Ms. Frizzle, who may be the coolest teacher ever, has a magic school bus which takes her (sometimes reluctant) class on incredible trips. They travel on the ocean floor; get lost in the solar system; have an electric field trip; explore in the time of the dinosaurs; and go inside the earth, a bee hive, a hurricane, the human body, and the waterworks. Yet they are always back before the end of the school day without anyone knowing of their adventures.
These books are well designed and fun to look at, are packed (packed!) with scientific information, and have fun stories too (with the exception of Lost in the Solar System, which has a truly annoying guest student as a major focus–I avoid that one whenever possible). I expect that, once the boys get older, they will enjoy reading all of the dialogue boxes and side notes that I usually skip in the interest of time. Their favorites are: Inside the Earth, Inside a Bee Hive, Inside a Hurricane, In the Time of the Dinosaurs, and At the Waterworks.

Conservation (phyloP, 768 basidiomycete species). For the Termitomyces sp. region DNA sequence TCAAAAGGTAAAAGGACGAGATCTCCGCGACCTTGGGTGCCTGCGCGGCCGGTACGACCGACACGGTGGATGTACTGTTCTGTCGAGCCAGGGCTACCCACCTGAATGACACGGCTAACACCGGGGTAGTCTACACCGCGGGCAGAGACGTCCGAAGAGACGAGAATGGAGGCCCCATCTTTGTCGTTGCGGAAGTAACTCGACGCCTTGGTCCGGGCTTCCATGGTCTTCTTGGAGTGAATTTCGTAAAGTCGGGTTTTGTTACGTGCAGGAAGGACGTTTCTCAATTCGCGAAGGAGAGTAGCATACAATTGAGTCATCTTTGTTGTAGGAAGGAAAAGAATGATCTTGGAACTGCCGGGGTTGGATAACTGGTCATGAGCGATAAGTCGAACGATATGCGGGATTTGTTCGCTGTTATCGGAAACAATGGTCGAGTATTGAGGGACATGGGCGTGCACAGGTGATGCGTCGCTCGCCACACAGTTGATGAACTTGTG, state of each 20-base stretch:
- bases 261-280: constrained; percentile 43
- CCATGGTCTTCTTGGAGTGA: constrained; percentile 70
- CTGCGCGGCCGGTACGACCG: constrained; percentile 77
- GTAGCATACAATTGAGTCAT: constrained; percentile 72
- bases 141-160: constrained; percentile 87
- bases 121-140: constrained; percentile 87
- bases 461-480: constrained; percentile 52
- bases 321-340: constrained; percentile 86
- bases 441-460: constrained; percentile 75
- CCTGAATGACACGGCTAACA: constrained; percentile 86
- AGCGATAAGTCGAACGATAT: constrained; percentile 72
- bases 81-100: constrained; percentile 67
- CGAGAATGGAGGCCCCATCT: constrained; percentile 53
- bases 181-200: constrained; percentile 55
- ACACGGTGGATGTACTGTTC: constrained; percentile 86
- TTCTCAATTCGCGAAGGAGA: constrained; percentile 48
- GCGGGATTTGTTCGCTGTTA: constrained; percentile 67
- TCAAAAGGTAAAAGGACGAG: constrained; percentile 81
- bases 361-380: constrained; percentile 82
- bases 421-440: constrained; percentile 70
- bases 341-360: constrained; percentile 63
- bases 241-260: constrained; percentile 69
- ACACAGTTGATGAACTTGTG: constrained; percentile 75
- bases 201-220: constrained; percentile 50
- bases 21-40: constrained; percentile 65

Author: Joanna Cole
Illustrator: Bruce Degen
Posted in Non-fiction, Picture Books
Tagged A Reading Rainbow Selection, At the Waterworks, beach, Bruce Degen, In The Time of the Dinosaurs, Inside a Beehive, Inside a Hurricane, Inside the Earth, Inside the Human Body, Joanna Cole, Lost in the Solar System, Magic School Bus, On the Ocean Floor, school, science, science fiction, series, The Electric Field Trip
As I’ve mentioned before, searching for the rare Need a House? Call Ms. Mouse led to The Elephant’s Airplane, one of our favorite books to date. Since its major attraction was its illustrations, I went hunting for all the other books illustrated by Doris Smith that I could find. All Aboard with Jeremy Rabbit seemed particularly interesting because it was both authored and illustrated by Ms. Smith and it has turned out to be a greatly enjoyable book in its own right. We have the United Kingdom version of this long out-of-print book; it was published in the States as The Travels of J.B. Rabbit.
In this book, landlubber Jeremy Rabbit visits his seafaring cousin Waldo Otter for a memorable vacation. There are trips on a train, car, boat, and hot air balloon. There are delicious feasts and daring rescues. And, perhaps best of all, there is a sequel.
Author: Doris (Susan) Smith
Illustrator: Doris (Susan) Smith